We have had a very high number of players contacting us, uniformly to say very positive things about the game, people saying it’s the best money they’ve spent on a videogame for years. On the evidence we have, it seems that people are enjoying the experience and not clock-watching!
LostWinds exists in a strange place in today’s gaming landscape. I’ve heard from many developers that trying to get a 2D platformer made today on a home console, even as downloadable “budget” title, is still no easy task. Why did you decide to keep LostWinds on the 2D plane?
The accessibility and focus of the 2D platform genre has always made it very popular with both players and developers — in our game Thrillville: Off the Rails, for example, some of the most popular sub-games were the 2D games like Sparkle Quest and Bandito Chinchilla, even though we also had kart racing, first-person shooters, and so on, in glorious 3D.
The focus offered by 2D allowed us to explore the control system more fully, and use the opportunities offered by the Wii to experiment with new ways to engage the player.
What inspired the initial creation of LostWinds, and did the game go through any drastic changes over the course of it’s development?
As I mentioned, at the time we were already brainstorming what we could do with the Wii controller. The game idea itself came from Steve Burgess, one of Frontier’s designers, who was watching the trees and leaves from the window on a windy day. He remembers thinking about how many ways the wind shapes and manipulates different things within the world, and if only there was some way to become the wind in game. He then applied this train of thought to the Wii controller.
The LostWinds core concept was nurtured for a quite a while inside Frontier, so when we went into full development this meant the visuals and game-play already had solid focus, making the actual development amazingly smooth — probably the least amount of work has ended up ‘on the cutting room floor’ during LostWinds than any of our other games; it was actually quite remarkable how it transferred straight onto the screen.
I heard through my inside sources that you recently had an online get-together with Luc Bernard, creator of the upcoming WiiWare game Eternity’s Child (and Destructoid community member). Do you consider yourself highly aware of what other developers are doing? Do you play a lot of games yourself?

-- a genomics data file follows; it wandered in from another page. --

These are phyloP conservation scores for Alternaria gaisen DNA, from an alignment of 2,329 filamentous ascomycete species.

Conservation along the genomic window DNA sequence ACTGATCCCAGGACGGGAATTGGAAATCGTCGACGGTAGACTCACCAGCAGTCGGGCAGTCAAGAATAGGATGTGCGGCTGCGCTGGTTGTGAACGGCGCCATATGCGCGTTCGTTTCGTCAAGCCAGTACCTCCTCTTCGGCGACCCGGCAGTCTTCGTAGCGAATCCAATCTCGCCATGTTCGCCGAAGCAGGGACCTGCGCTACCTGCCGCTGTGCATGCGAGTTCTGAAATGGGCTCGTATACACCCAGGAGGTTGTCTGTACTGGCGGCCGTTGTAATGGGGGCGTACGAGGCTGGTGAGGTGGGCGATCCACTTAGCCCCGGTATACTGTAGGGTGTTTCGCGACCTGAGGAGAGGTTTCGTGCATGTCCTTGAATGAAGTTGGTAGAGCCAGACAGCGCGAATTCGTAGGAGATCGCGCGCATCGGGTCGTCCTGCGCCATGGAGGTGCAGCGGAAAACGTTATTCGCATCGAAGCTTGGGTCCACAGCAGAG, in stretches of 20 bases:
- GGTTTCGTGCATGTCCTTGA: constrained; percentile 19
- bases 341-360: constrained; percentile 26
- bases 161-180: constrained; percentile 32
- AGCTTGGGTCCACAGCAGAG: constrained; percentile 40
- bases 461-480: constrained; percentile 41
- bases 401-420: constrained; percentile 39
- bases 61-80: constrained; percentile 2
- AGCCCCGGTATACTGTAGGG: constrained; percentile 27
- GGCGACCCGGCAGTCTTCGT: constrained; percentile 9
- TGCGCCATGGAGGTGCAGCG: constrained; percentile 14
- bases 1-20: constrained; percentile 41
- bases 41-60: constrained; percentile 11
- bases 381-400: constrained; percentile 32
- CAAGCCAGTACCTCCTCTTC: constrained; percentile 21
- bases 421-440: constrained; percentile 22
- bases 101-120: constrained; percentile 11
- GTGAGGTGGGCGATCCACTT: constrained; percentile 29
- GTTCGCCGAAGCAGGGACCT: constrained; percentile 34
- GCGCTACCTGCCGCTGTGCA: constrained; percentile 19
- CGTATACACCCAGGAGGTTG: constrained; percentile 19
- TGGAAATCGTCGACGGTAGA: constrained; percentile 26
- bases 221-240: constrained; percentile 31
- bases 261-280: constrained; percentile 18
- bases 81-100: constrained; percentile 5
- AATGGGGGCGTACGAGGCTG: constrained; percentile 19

Yes, I’m still a gamer! I play a lot of games, unless we’re at an exceptionally busy time on a project. So I do see the fruits of other developers’ work that way, although actually I’d say we are quite insular — we have always had a very strong vision as to how we see the games industry developing and are pretty focused on our own future plans.
What can you tell us about Lost Winds 2? Please, tell us everything you can!
The enthusiasm of the team who developed the Lost Winds concept meant they created a very detailed, coherent world and back-story for the game. There are a lot more game-play ideas and story waiting to come out of Mistralis, but we feel now is the time for people to try LostWinds for what it is, and then hopefully when we are ready to talk about another game they will remember a positive experience and feel that they want to sample a new experience in the world.
How many titles is Frontier currently working on, and on what consoles? Any retail games in your future?
We’re currently developing three major disc-based titles for a mix of Wii, Xbox 360, PS3, PC. Two we can’t talk about yet and one called The Outsider, which is a third-person action-thriller that allows the player to influence the story of the game to an unprecedented degree.
Bonus Question: Any chance Mr. Destructoid can make a cameo in Lost Winds 2? (Hey, it’s worth a shot!)
There’s always a chance… 😉